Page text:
People with mental illness are not unemployable

Employers need to give those who suffer from mental illnesses a chance. I get angry because as someone who struggles with mental illness, I find that in the workplace, in job interviews, I am seen as someone who is not up to the job because I am and have been ill. People at work know. They’ve seen my articles. They’ve read my blog. They know I’ve been in hospital.

But just because I struggle, don’t I deserve a chance to get ahead? Crippling anxiety can ruin job interviews for me because of extreme nerves and intrusive thoughts. The fact that I get interviews means they see something in me. I admit, I am so much better at writing than talking.

Maybe my anxiety, my mind blank, has ruined the interview. Maybe someone else showed that they’re so much more confident and assertive in the interview. They showed that they’re the “stronger” candidate? I’m not those things in interviews but I know I am those things in the job itself.

Why not give me a chance? Why not give someone who has struggled so much, has fought so many demons, has persevered through rejections after rejections in the workplace, why not give them a chance? Why not take a risk on them? Why not make them see that they’re not worthless? Why not make them see that they are valued? Why not make them see that they are good enough despite their illness? Because right now, I feel undervalued. I feel useless. I feel like I’m not good enough to take on a more higher role. I feel worthless. It’s driving me to hate myself more and more.

I’m not just talking about me. I want this discrimination towards people with mental health at work to end. We can do the job, we may need a bit of help, we may require a bit of time, but we can do the job. This needs to change.

I went to an International Women’s Day event at work today about careers and getting ahead in the workplace as a woman. The speaker said something about a ‘sponsor’ at work. I didn’t know that even existed. A sponsor is someone senior in the workplace who knows your struggles but also knows your strengths and achievements and will go out of his/her way to persuade someone to hire you and take a chance on you. That person is someone who sees potential in you but gives others a push to take a risk on you.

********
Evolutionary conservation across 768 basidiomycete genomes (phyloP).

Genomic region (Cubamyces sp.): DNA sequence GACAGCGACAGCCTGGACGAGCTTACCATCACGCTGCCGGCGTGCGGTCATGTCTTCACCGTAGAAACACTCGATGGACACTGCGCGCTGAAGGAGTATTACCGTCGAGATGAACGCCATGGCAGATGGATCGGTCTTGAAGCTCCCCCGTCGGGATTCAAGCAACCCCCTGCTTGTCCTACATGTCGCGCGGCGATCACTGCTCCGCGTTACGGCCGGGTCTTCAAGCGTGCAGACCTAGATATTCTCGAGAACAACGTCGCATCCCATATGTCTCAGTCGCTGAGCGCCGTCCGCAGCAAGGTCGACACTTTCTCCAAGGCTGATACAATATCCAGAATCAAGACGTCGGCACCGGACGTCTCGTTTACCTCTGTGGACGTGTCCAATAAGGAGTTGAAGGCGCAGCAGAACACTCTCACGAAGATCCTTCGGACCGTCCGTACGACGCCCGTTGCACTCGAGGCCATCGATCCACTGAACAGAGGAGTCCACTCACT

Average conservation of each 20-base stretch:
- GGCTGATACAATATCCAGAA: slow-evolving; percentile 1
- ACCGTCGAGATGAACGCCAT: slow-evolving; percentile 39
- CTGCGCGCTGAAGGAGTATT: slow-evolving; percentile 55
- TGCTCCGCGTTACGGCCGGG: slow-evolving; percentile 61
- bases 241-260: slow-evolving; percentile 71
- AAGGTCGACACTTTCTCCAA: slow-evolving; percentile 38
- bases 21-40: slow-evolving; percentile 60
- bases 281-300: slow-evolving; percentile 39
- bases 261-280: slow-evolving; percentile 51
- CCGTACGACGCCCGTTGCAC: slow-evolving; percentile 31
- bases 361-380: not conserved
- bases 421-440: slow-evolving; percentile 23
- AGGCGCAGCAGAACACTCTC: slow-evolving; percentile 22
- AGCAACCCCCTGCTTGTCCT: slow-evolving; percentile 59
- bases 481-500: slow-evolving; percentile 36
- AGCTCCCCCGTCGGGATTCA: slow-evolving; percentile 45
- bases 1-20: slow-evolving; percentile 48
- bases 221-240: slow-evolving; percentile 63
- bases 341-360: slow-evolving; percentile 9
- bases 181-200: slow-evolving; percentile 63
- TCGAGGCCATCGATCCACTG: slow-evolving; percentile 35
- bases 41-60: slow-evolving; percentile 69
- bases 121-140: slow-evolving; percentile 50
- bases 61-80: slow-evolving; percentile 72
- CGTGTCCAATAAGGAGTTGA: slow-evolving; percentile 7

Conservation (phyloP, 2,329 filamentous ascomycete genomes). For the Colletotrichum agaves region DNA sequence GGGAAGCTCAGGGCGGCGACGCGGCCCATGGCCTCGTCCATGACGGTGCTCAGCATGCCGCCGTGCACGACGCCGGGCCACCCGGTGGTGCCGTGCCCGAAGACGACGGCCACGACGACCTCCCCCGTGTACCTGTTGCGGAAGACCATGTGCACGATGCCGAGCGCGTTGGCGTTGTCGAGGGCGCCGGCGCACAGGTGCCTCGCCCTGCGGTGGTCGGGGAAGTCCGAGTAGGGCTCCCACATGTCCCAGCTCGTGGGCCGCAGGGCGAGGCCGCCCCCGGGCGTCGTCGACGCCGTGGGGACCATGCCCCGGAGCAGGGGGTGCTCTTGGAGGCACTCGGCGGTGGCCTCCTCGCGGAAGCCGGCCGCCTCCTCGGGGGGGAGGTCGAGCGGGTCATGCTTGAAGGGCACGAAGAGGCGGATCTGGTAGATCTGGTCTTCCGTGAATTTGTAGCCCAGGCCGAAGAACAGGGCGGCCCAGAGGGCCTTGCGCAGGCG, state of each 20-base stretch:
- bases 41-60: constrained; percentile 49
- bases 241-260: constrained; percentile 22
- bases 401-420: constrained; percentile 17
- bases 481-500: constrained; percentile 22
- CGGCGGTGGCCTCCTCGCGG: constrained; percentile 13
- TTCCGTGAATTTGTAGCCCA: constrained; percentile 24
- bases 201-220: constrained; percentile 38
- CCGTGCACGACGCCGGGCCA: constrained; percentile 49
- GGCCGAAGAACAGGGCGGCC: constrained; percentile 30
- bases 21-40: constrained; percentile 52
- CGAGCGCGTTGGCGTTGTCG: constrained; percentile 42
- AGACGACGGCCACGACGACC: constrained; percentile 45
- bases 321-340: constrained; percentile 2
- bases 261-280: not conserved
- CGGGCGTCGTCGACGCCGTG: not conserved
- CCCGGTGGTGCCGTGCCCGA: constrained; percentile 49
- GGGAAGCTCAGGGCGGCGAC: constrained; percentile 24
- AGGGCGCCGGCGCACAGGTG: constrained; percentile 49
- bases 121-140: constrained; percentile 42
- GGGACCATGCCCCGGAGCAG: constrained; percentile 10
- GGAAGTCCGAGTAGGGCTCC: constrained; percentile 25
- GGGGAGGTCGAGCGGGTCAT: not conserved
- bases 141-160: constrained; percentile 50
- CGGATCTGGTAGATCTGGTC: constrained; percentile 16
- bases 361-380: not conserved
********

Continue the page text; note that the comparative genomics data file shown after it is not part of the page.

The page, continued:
I wish I had a sponsor at work who would do that for me. I would love for someone to champion me. I am not my illness. I am not my anxiety. Dealing with various mental illnesses in general is tough let alone having to worry about it holding you back in the workplace.

I want to be given a chance. I want to be challenged. I want to show them that I can do the job, on the job.

IWD2015: British Muslim Women + Breaking Gender Cultural Norms

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I wouldn’t say I am a feminist but I do think strongly about the rights of women in the Islamic/South Asian culture. I am a young Muslim/Asian women from the UK, who appreciates her cultural roots but also has a western way of thinking. As a South Asian women living in the UK, I am expected to live the ‘traditional’ way – such as not working outside the domestic space, not studying to degree level, expected to get married as early as possible, expected to act rather ‘fragile’ ‘timid’ and hide away from men and never ever stay out late, just because I am a women.

From a young age, I always had a passion for the creative arts. But working in a field like that is ‘wrong’ for Asian/Muslim women. I realised there were not enough ethnic minorities working in the media. Why was that? Because of the culture issue. I wanted to change that. So despite all the criticism I got; that I should either get a “real job” like a doctor, lawyer or not work altogether, get married and become a housewife – well, I decided to go against that and pursue my dream and inspire others like myself to try and do the same.

I think a lot of Asian women, do feel oppressed but do not like to admit it due to fear. I can admit that I did feel oppressed at certain times of my life. I feared that if I did something rather ‘westernised’ I would get looked down on. And of course, I have been criticised but my whole point is that – going against your cultural norms does not mean you are disobeying your culture or your religion. Of course not.

Regarding education, I studied what I wanted to study and not what is expected of me due my culture, like I have seen others do because they were scared. Going through college and university was hard. Not only did I get little support for the course I chose to study, but also going through depression, social anxiety and an eating disorder and being in hospital at the same time. It was incredibly hard indeed.

Finishing my degree and getting my dream job at the BBC was the icing on the cake. It was like all the criticisms I faced was so worth it. I got a job, I am earning and the family are proud – despite their lack of support and trust whilst I was studying. Did I just prove them wrong? I think I did.

Breaking cultural norms is one of the hardest things you could ever do but I did it. People used to sneer at me when I would say ‘I want to work in the media.’ Now? Well, they are shocked that I made it and surprisingly inspired just because I am women. If I was a man, this would not be a big deal at all.

My message to all young women, especially within the Asian/Islamic culture – if you have a passion to do something in life that perhaps is ridiculed by family due to cultural norms – please do pursue that passion and prove to them that just because you are going against that aspect of your culture, does not mean you are going against the culture itself.

I fought my way through this and made it happen.

Make equality happen.